The Edmonton Oilers have been gifted with three outstanding young talents since 2010 summer. Each of them has a unique skill set and something that ignites the fanbase: Yak City is pure joy; Taylor Hall is all business; Ryan Nugent-Hopkins is cerebral and a wonder in all three segments of the ice. Which one will be better? Do we know already?

WHO WILL HAVE THE BETTER CAREER?

We don’t know, won’t for some time I’d expect. Injuries and opportunities, events and luck and dollars and and and will determine the best of the trio.
What we can do is examine their rookie seasons for clues.
The first thing we have to establish is that these rookies are other worldy–we are NOT comparing these fellows to average. The #1 overall pick is as good as it gets.
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TOI PER GAME AS ROOKIES

  • Taylor Hall 10-11: 18:12TOI; 15:26EV; 2:43PP; 0:01PK
  • Ryan Nugent-Hopkins 11-12: 17:36TOI 14:33EV; 3:00PP; 0:01PK
  • Nail Yakupov 12-13: 14:28TOI; 12:01EV; 2:26PP; 0:00PK
The Oilers didn’t use Yakupov as much as the other two, owing at least a little to having several top 6F options–especially on RW (Eberle and Hemsky) and powerplay options. Based on these numbers, Hall would seem to be the most prepared, skating an impressive 15 minutes a night as a rookie (even strength).

5×5/60 AS ROOKIES

  • Taylor Hall 10-11: 1.78
  • Ryan Nugent-Hopkins 11-12: 1.98
  • Nail Yakupov 12-13: 2.19
These are nice numbers, but Yak City’s is the best by a nice margin. You could say he’s there because of better linemates than Hall enjoyed as a rookie (Horcoff was Hall’s center, Gagner was Yak’s) and that’s true. Still, let’s at least allow for the possibility that the young Russian may be a more effective NHL scorer at 5×5. Which is, you know, incredible considering Hall’s 2012-13 number (3.04) is well inside the league’s top 10.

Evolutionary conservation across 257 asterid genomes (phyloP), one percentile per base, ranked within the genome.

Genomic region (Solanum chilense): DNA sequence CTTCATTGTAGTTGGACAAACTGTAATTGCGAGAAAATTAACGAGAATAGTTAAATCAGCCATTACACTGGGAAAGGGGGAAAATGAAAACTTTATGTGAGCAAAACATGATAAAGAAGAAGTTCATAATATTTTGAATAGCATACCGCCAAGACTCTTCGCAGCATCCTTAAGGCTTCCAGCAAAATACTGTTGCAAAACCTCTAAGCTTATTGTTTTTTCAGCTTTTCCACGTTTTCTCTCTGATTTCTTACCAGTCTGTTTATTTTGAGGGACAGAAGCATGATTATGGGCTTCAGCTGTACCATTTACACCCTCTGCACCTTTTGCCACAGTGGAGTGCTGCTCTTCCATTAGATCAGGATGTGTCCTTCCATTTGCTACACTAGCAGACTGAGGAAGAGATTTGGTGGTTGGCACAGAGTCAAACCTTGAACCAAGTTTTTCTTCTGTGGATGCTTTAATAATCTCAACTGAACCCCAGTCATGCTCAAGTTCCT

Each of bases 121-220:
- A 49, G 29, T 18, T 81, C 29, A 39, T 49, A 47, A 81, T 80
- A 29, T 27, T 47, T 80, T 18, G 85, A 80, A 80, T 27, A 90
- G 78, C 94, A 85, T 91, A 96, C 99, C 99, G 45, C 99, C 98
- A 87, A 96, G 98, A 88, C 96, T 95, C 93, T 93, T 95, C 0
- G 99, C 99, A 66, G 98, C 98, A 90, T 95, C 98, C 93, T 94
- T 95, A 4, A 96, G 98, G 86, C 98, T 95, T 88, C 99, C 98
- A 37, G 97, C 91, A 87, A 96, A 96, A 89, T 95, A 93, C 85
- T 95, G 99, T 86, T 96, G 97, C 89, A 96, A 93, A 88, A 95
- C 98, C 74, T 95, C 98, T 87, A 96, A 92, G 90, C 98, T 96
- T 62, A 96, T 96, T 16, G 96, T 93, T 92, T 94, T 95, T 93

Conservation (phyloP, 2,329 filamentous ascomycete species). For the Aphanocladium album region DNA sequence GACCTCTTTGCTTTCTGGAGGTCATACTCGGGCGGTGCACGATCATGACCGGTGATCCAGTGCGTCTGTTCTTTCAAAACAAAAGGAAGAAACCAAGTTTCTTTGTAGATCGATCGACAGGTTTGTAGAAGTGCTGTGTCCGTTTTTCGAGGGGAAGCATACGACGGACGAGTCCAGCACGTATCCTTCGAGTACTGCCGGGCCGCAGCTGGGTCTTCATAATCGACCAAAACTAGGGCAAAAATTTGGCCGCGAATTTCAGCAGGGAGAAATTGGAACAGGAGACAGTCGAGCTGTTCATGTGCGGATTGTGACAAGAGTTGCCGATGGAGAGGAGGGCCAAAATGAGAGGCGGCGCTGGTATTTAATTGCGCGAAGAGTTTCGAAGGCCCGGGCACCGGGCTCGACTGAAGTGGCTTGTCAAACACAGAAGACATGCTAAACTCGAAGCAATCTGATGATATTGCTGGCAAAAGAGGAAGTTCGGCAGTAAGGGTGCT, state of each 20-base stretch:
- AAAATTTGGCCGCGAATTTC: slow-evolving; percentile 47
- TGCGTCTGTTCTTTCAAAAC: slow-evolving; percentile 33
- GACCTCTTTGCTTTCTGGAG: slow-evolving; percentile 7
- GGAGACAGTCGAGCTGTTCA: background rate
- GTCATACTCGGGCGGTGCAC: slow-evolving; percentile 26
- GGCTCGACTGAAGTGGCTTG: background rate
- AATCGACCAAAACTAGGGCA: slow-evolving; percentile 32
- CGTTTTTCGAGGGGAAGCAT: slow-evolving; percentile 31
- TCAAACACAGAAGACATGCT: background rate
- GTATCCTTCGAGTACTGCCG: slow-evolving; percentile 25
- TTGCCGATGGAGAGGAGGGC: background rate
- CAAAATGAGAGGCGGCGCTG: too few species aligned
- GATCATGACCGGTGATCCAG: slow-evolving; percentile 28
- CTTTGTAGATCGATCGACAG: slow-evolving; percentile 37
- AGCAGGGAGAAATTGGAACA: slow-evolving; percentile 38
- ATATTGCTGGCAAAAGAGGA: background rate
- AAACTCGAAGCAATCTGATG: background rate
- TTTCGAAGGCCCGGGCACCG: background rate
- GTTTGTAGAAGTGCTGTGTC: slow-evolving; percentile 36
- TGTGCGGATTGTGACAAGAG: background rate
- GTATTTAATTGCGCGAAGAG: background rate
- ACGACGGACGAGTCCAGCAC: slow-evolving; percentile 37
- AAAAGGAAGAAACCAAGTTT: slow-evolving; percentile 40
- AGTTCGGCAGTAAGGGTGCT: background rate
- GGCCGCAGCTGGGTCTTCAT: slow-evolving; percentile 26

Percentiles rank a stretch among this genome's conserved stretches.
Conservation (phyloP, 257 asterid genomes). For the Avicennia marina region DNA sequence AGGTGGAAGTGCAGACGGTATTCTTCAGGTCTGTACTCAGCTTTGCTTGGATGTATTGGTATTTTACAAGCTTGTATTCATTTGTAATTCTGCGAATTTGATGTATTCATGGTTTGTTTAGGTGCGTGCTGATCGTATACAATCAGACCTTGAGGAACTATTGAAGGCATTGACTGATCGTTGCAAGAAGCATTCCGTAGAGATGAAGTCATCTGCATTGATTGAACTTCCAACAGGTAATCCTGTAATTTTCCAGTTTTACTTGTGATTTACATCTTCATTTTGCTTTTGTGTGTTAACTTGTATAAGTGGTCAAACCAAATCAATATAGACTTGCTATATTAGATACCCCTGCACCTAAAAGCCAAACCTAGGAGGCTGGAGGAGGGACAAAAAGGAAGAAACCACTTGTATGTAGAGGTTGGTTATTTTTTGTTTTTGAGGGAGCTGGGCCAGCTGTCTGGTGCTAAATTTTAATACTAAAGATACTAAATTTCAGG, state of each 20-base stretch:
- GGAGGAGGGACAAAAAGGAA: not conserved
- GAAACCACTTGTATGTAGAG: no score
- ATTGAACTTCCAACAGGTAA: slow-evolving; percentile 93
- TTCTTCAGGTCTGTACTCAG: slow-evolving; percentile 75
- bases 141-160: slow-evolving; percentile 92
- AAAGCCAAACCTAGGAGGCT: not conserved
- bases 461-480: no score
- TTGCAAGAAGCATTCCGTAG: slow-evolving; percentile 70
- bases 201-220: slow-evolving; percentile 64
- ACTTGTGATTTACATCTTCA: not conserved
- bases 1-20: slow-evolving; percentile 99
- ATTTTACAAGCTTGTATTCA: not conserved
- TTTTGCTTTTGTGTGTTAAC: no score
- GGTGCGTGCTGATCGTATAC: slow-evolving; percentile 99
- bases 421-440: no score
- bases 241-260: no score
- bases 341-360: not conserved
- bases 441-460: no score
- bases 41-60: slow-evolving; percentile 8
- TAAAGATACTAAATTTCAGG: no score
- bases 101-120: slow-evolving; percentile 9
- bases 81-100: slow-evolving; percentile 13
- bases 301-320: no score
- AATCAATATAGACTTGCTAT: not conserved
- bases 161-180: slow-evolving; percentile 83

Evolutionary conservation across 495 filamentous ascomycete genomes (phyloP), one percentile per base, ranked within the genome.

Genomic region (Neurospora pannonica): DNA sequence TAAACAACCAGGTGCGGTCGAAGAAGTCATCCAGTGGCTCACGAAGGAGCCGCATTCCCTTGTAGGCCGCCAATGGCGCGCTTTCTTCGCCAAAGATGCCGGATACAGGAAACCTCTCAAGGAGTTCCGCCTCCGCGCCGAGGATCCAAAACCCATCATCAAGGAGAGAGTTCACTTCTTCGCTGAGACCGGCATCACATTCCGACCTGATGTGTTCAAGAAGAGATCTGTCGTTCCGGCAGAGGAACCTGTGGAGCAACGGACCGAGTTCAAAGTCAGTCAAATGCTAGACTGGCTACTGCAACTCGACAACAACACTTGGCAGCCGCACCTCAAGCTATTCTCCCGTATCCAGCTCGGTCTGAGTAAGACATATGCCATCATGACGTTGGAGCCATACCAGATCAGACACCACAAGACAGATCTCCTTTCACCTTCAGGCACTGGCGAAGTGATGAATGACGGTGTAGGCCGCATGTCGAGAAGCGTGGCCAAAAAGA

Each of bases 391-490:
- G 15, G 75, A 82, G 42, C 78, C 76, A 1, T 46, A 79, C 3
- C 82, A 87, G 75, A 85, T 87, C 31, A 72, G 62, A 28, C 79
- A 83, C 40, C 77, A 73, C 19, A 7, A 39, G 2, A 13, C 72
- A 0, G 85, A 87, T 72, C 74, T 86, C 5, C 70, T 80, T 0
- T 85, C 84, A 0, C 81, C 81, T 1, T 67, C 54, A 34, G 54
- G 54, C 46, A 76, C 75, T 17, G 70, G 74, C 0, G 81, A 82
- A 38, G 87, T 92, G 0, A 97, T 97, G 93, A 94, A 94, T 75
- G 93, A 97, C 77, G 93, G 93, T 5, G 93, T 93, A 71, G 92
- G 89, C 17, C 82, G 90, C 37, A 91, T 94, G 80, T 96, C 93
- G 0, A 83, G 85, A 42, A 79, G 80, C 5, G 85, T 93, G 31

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5×4 AS ROOKIES

  • Taylor Hall 10-11: 3.27
  • Ryan Nugent-Hopkins 11-12: 7.30
  • Nail Yakupov 12-13: 4.30
The Nuge as a rookie on the PP was a freak. His second season wasn’t as effective, but we know he was playing with an injury. If he can get within 5 miles of that rookie number in his NHL career the Nuge is going to drive NHL opposition crazy.

WHAT ELSE?

I’m not going to post CorsiRel (shot differential) for each rookie, but suffice to say Hall led the team by a nice margin, the Nuge was mid-pack (6th) and Yakupov was 9th–suggesting what our eyes have seen is in fact correct: Hall was pushing the river early and often, Nuge had some nice indicators before injury and Yakupov has some chaos to his game that makes him more of a project in this area.

WHAT DOES IT ALL MEAN?

These are ridiculous talents. If we could identify the Iron Man in the group, we’d have our winner. Based on the information currently available, I’d bet on Taylor Hall. It is to the credit of the other two players that the race is close at all.
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The Kingston trio is special, and they are just getting rolling.